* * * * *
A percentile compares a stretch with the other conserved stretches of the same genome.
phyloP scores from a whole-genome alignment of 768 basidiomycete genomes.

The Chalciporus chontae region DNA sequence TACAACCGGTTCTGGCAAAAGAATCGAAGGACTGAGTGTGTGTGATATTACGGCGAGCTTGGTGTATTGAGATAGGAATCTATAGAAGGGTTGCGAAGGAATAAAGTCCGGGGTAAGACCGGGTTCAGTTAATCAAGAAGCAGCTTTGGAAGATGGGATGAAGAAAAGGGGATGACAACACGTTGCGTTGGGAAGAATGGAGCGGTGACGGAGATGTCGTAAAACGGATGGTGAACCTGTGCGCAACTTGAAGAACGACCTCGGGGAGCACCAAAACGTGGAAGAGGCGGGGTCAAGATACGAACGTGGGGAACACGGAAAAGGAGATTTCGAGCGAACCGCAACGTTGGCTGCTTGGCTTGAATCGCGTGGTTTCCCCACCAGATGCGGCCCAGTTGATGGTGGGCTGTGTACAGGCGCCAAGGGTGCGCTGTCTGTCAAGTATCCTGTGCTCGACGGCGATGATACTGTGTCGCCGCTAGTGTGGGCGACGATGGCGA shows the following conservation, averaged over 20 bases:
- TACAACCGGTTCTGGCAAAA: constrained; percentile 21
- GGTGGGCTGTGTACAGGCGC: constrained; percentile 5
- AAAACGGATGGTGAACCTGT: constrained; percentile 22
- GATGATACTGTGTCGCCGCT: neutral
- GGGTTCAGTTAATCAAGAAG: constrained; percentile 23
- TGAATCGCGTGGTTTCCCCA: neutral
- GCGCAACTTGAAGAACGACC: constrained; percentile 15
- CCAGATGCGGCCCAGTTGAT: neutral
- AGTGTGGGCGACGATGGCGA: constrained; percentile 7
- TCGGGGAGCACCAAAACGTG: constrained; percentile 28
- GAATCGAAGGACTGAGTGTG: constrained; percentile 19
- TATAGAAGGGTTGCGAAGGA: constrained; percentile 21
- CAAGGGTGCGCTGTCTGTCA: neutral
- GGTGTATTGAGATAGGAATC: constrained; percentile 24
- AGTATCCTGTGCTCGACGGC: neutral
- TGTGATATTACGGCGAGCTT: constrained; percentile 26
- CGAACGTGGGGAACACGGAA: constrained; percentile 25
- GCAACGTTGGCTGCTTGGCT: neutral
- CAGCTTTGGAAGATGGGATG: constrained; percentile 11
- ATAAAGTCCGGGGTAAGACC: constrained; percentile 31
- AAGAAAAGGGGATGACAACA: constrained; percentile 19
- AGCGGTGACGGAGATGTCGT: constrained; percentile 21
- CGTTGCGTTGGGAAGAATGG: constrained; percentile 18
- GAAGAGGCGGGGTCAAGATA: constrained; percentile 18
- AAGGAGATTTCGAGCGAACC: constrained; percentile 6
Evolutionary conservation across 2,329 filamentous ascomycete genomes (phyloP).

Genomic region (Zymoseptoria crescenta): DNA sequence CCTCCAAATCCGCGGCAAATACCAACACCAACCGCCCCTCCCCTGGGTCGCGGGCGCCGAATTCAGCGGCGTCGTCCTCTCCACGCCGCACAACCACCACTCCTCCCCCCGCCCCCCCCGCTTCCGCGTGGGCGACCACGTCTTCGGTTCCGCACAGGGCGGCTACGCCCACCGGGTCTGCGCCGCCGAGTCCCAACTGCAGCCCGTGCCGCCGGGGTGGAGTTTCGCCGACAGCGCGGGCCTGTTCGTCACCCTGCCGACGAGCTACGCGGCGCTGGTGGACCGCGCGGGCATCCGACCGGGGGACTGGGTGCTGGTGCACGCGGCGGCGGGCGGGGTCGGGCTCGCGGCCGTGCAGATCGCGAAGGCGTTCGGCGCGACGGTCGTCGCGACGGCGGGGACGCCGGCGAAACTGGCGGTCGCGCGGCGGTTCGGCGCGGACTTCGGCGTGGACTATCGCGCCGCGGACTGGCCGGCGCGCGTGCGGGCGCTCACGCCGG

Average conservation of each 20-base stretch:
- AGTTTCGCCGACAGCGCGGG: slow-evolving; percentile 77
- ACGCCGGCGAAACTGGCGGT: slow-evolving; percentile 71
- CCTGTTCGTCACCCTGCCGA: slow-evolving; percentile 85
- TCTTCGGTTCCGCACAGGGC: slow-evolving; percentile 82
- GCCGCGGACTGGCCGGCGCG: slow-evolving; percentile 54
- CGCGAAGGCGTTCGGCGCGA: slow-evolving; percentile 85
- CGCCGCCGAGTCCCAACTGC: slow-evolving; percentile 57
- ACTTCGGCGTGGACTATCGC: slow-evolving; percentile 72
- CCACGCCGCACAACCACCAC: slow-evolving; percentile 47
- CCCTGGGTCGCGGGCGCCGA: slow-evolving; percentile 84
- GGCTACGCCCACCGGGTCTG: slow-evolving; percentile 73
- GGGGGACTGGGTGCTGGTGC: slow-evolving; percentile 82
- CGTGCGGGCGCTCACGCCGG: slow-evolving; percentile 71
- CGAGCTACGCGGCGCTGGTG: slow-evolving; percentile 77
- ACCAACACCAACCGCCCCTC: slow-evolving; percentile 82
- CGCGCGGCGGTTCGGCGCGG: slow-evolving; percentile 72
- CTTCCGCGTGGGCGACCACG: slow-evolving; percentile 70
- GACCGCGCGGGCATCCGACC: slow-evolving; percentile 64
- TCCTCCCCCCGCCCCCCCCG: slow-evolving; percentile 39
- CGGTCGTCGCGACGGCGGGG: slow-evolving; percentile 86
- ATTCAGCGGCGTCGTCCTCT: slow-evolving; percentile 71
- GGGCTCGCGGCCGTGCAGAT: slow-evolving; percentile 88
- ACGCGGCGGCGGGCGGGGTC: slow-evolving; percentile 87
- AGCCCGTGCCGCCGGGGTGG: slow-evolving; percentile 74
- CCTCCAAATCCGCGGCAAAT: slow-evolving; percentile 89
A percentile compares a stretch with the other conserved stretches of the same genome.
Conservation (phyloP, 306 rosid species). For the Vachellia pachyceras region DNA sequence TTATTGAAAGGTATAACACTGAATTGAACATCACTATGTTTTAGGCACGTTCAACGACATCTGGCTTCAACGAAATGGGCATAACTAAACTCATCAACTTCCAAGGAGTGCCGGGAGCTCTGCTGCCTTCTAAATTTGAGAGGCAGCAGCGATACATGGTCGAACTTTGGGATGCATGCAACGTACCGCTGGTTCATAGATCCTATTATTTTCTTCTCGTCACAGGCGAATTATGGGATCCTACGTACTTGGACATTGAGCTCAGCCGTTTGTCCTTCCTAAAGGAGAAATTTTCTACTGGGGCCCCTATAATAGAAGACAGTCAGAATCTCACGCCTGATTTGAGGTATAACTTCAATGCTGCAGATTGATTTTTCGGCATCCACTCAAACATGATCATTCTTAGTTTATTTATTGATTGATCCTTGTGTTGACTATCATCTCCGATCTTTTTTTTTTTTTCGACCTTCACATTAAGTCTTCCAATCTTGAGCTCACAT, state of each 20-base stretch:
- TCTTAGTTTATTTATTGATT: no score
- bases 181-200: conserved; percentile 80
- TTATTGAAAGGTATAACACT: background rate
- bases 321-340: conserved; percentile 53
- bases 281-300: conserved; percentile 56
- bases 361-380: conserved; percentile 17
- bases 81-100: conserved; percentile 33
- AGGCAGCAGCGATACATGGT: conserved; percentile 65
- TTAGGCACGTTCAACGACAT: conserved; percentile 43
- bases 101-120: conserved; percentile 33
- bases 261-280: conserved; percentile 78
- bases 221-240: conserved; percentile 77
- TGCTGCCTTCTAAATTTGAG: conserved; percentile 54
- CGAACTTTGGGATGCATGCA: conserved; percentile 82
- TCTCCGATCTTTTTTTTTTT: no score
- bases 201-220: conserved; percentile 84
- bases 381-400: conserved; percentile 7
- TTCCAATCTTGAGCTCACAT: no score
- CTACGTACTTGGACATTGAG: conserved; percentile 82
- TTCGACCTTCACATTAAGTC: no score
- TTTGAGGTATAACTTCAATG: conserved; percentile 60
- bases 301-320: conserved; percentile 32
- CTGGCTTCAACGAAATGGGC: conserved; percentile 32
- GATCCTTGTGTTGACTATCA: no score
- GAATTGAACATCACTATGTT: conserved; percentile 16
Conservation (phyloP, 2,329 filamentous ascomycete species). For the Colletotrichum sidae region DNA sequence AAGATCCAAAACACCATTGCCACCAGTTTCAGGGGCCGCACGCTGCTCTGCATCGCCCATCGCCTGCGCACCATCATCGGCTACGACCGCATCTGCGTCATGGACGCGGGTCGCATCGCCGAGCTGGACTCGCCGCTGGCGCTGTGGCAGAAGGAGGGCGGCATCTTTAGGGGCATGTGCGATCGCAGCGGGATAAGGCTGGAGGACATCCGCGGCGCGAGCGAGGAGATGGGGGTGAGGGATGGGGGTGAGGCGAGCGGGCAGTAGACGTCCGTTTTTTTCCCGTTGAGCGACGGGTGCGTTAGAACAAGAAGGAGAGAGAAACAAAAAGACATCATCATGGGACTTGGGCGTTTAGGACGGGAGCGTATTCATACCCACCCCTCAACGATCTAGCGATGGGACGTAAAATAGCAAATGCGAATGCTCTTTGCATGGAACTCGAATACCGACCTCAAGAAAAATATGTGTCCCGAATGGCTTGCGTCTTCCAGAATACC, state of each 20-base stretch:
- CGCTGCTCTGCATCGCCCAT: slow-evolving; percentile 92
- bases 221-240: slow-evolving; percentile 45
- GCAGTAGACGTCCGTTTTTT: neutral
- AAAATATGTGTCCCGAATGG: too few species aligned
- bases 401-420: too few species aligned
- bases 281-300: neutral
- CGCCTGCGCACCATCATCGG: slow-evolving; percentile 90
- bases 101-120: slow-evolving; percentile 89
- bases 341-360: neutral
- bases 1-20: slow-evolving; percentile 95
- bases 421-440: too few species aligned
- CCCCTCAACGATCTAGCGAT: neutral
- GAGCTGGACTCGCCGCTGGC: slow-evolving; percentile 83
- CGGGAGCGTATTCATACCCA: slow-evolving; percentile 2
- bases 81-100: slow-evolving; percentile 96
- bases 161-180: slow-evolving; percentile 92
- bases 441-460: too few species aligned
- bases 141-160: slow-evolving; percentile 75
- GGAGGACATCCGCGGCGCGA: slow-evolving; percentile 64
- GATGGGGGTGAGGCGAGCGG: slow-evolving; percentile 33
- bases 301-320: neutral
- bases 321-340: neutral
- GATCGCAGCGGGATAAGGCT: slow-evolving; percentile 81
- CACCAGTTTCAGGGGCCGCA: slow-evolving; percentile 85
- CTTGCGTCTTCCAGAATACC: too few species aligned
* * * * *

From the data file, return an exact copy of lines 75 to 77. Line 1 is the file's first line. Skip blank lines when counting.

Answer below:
- bases 381-400: conserved; percentile 7
- TTCCAATCTTGAGCTCACAT: no score
- CTACGTACTTGGACATTGAG: conserved; percentile 82